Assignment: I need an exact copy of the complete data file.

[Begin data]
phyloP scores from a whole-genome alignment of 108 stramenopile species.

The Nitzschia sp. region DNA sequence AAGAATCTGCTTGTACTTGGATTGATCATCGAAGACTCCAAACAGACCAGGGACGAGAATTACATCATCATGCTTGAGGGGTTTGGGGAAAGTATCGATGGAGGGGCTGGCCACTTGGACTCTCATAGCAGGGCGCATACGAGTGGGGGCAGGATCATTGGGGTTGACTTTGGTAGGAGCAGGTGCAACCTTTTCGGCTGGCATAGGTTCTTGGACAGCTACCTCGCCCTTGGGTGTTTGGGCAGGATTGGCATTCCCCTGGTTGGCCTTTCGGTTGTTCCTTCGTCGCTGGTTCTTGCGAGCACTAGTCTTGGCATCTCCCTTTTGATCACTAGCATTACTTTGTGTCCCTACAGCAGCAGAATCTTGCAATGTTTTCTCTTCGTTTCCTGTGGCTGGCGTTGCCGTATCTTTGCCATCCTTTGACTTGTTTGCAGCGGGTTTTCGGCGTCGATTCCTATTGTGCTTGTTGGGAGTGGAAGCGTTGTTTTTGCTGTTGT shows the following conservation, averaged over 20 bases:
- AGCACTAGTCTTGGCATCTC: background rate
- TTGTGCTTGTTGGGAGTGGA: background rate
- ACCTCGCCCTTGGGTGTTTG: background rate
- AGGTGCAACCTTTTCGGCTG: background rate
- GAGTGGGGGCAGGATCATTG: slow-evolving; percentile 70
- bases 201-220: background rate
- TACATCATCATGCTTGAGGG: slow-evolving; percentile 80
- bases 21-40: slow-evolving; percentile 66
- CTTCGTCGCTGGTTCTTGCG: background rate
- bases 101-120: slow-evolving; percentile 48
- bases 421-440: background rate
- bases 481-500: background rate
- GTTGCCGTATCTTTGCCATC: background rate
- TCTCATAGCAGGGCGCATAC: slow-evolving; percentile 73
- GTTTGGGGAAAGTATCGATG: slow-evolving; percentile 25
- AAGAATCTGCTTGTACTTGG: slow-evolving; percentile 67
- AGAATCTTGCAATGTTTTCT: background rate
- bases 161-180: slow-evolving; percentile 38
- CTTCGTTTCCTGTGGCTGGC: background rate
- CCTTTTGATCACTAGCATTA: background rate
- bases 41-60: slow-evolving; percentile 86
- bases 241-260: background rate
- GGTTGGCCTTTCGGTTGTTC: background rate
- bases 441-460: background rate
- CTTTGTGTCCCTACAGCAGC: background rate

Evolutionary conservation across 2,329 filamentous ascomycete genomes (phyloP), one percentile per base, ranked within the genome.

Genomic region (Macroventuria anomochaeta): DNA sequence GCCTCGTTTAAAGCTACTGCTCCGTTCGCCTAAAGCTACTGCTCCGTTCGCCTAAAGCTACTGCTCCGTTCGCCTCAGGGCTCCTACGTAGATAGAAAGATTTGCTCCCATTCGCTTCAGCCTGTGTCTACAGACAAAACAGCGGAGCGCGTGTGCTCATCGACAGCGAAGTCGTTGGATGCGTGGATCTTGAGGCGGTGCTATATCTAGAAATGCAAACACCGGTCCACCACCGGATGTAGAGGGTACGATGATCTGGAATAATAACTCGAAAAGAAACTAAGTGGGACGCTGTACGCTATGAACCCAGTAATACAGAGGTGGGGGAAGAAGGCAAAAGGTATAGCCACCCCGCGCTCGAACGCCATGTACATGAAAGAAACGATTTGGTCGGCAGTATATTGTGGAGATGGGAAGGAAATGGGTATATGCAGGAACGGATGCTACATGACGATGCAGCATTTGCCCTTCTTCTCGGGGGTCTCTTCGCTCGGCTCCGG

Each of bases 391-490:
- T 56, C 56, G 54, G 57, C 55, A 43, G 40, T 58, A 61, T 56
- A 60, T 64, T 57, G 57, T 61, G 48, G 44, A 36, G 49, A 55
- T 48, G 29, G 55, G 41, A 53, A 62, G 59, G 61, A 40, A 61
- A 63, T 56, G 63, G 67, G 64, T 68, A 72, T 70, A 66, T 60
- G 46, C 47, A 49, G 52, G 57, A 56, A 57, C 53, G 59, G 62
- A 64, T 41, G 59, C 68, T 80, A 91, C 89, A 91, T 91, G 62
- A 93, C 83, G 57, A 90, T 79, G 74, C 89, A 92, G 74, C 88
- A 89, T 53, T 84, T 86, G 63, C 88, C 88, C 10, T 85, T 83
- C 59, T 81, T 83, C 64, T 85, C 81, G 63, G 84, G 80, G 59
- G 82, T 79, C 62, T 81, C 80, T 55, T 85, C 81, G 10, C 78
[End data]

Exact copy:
phyloP scores from a whole-genome alignment of 108 stramenopile species.

The Nitzschia sp. region DNA sequence AAGAATCTGCTTGTACTTGGATTGATCATCGAAGACTCCAAACAGACCAGGGACGAGAATTACATCATCATGCTTGAGGGGTTTGGGGAAAGTATCGATGGAGGGGCTGGCCACTTGGACTCTCATAGCAGGGCGCATACGAGTGGGGGCAGGATCATTGGGGTTGACTTTGGTAGGAGCAGGTGCAACCTTTTCGGCTGGCATAGGTTCTTGGACAGCTACCTCGCCCTTGGGTGTTTGGGCAGGATTGGCATTCCCCTGGTTGGCCTTTCGGTTGTTCCTTCGTCGCTGGTTCTTGCGAGCACTAGTCTTGGCATCTCCCTTTTGATCACTAGCATTACTTTGTGTCCCTACAGCAGCAGAATCTTGCAATGTTTTCTCTTCGTTTCCTGTGGCTGGCGTTGCCGTATCTTTGCCATCCTTTGACTTGTTTGCAGCGGGTTTTCGGCGTCGATTCCTATTGTGCTTGTTGGGAGTGGAAGCGTTGTTTTTGCTGTTGT shows the following conservation, averaged over 20 bases:
- AGCACTAGTCTTGGCATCTC: background rate
- TTGTGCTTGTTGGGAGTGGA: background rate
- ACCTCGCCCTTGGGTGTTTG: background rate
- AGGTGCAACCTTTTCGGCTG: background rate
- GAGTGGGGGCAGGATCATTG: slow-evolving; percentile 70
- bases 201-220: background rate
- TACATCATCATGCTTGAGGG: slow-evolving; percentile 80
- bases 21-40: slow-evolving; percentile 66
- CTTCGTCGCTGGTTCTTGCG: background rate
- bases 101-120: slow-evolving; percentile 48
- bases 421-440: background rate
- bases 481-500: background rate
- GTTGCCGTATCTTTGCCATC: background rate
- TCTCATAGCAGGGCGCATAC: slow-evolving; percentile 73
- GTTTGGGGAAAGTATCGATG: slow-evolving; percentile 25
- AAGAATCTGCTTGTACTTGG: slow-evolving; percentile 67
- AGAATCTTGCAATGTTTTCT: background rate
- bases 161-180: slow-evolving; percentile 38
- CTTCGTTTCCTGTGGCTGGC: background rate
- CCTTTTGATCACTAGCATTA: background rate
- bases 41-60: slow-evolving; percentile 86
- bases 241-260: background rate
- GGTTGGCCTTTCGGTTGTTC: background rate
- bases 441-460: background rate
- CTTTGTGTCCCTACAGCAGC: background rate

Evolutionary conservation across 2,329 filamentous ascomycete genomes (phyloP), one percentile per base, ranked within the genome.

Genomic region (Macroventuria anomochaeta): DNA sequence GCCTCGTTTAAAGCTACTGCTCCGTTCGCCTAAAGCTACTGCTCCGTTCGCCTAAAGCTACTGCTCCGTTCGCCTCAGGGCTCCTACGTAGATAGAAAGATTTGCTCCCATTCGCTTCAGCCTGTGTCTACAGACAAAACAGCGGAGCGCGTGTGCTCATCGACAGCGAAGTCGTTGGATGCGTGGATCTTGAGGCGGTGCTATATCTAGAAATGCAAACACCGGTCCACCACCGGATGTAGAGGGTACGATGATCTGGAATAATAACTCGAAAAGAAACTAAGTGGGACGCTGTACGCTATGAACCCAGTAATACAGAGGTGGGGGAAGAAGGCAAAAGGTATAGCCACCCCGCGCTCGAACGCCATGTACATGAAAGAAACGATTTGGTCGGCAGTATATTGTGGAGATGGGAAGGAAATGGGTATATGCAGGAACGGATGCTACATGACGATGCAGCATTTGCCCTTCTTCTCGGGGGTCTCTTCGCTCGGCTCCGG

Each of bases 391-490:
- T 56, C 56, G 54, G 57, C 55, A 43, G 40, T 58, A 61, T 56
- A 60, T 64, T 57, G 57, T 61, G 48, G 44, A 36, G 49, A 55
- T 48, G 29, G 55, G 41, A 53, A 62, G 59, G 61, A 40, A 61
- A 63, T 56, G 63, G 67, G 64, T 68, A 72, T 70, A 66, T 60
- G 46, C 47, A 49, G 52, G 57, A 56, A 57, C 53, G 59, G 62
- A 64, T 41, G 59, C 68, T 80, A 91, C 89, A 91, T 91, G 62
- A 93, C 83, G 57, A 90, T 79, G 74, C 89, A 92, G 74, C 88
- A 89, T 53, T 84, T 86, G 63, C 88, C 88, C 10, T 85, T 83
- C 59, T 81, T 83, C 64, T 85, C 81, G 63, G 84, G 80, G 59
- G 82, T 79, C 62, T 81, C 80, T 55, T 85, C 81, G 10, C 78